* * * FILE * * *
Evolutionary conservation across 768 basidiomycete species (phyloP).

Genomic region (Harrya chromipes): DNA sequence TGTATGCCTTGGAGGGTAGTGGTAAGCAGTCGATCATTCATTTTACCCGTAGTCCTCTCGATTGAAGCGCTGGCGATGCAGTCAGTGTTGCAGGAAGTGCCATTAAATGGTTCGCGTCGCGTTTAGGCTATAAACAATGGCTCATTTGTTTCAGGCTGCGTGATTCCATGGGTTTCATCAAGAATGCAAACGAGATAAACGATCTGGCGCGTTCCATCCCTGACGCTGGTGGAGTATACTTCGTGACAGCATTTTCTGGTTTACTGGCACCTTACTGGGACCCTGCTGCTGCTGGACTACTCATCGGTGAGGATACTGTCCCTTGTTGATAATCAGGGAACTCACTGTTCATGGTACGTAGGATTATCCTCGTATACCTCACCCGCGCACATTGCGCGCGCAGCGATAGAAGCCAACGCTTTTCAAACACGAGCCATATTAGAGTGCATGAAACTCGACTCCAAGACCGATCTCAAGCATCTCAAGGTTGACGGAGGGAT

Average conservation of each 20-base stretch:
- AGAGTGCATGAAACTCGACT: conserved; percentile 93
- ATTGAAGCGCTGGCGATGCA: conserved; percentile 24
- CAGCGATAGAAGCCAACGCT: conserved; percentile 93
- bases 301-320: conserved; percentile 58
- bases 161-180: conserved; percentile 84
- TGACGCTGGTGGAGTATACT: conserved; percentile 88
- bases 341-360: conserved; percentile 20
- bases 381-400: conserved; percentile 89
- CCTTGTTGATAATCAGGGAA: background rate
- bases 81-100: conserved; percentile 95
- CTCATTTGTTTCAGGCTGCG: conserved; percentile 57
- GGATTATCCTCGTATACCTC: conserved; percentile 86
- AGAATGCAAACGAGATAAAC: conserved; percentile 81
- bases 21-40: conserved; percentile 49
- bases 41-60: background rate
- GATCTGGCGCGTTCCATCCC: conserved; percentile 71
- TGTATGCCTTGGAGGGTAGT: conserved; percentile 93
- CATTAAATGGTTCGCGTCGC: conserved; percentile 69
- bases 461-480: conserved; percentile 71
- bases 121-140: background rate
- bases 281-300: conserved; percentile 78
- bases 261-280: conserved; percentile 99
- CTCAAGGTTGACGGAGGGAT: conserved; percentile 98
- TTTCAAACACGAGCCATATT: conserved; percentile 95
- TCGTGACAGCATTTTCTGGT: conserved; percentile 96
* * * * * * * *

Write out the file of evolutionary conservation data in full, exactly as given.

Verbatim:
Evolutionary conservation across 768 basidiomycete species (phyloP).

Genomic region (Harrya chromipes): DNA sequence TGTATGCCTTGGAGGGTAGTGGTAAGCAGTCGATCATTCATTTTACCCGTAGTCCTCTCGATTGAAGCGCTGGCGATGCAGTCAGTGTTGCAGGAAGTGCCATTAAATGGTTCGCGTCGCGTTTAGGCTATAAACAATGGCTCATTTGTTTCAGGCTGCGTGATTCCATGGGTTTCATCAAGAATGCAAACGAGATAAACGATCTGGCGCGTTCCATCCCTGACGCTGGTGGAGTATACTTCGTGACAGCATTTTCTGGTTTACTGGCACCTTACTGGGACCCTGCTGCTGCTGGACTACTCATCGGTGAGGATACTGTCCCTTGTTGATAATCAGGGAACTCACTGTTCATGGTACGTAGGATTATCCTCGTATACCTCACCCGCGCACATTGCGCGCGCAGCGATAGAAGCCAACGCTTTTCAAACACGAGCCATATTAGAGTGCATGAAACTCGACTCCAAGACCGATCTCAAGCATCTCAAGGTTGACGGAGGGAT

Average conservation of each 20-base stretch:
- AGAGTGCATGAAACTCGACT: conserved; percentile 93
- ATTGAAGCGCTGGCGATGCA: conserved; percentile 24
- CAGCGATAGAAGCCAACGCT: conserved; percentile 93
- bases 301-320: conserved; percentile 58
- bases 161-180: conserved; percentile 84
- TGACGCTGGTGGAGTATACT: conserved; percentile 88
- bases 341-360: conserved; percentile 20
- bases 381-400: conserved; percentile 89
- CCTTGTTGATAATCAGGGAA: background rate
- bases 81-100: conserved; percentile 95
- CTCATTTGTTTCAGGCTGCG: conserved; percentile 57
- GGATTATCCTCGTATACCTC: conserved; percentile 86
- AGAATGCAAACGAGATAAAC: conserved; percentile 81
- bases 21-40: conserved; percentile 49
- bases 41-60: background rate
- GATCTGGCGCGTTCCATCCC: conserved; percentile 71
- TGTATGCCTTGGAGGGTAGT: conserved; percentile 93
- CATTAAATGGTTCGCGTCGC: conserved; percentile 69
- bases 461-480: conserved; percentile 71
- bases 121-140: background rate
- bases 281-300: conserved; percentile 78
- bases 261-280: conserved; percentile 99
- CTCAAGGTTGACGGAGGGAT: conserved; percentile 98
- TTTCAAACACGAGCCATATT: conserved; percentile 95
- TCGTGACAGCATTTTCTGGT: conserved; percentile 96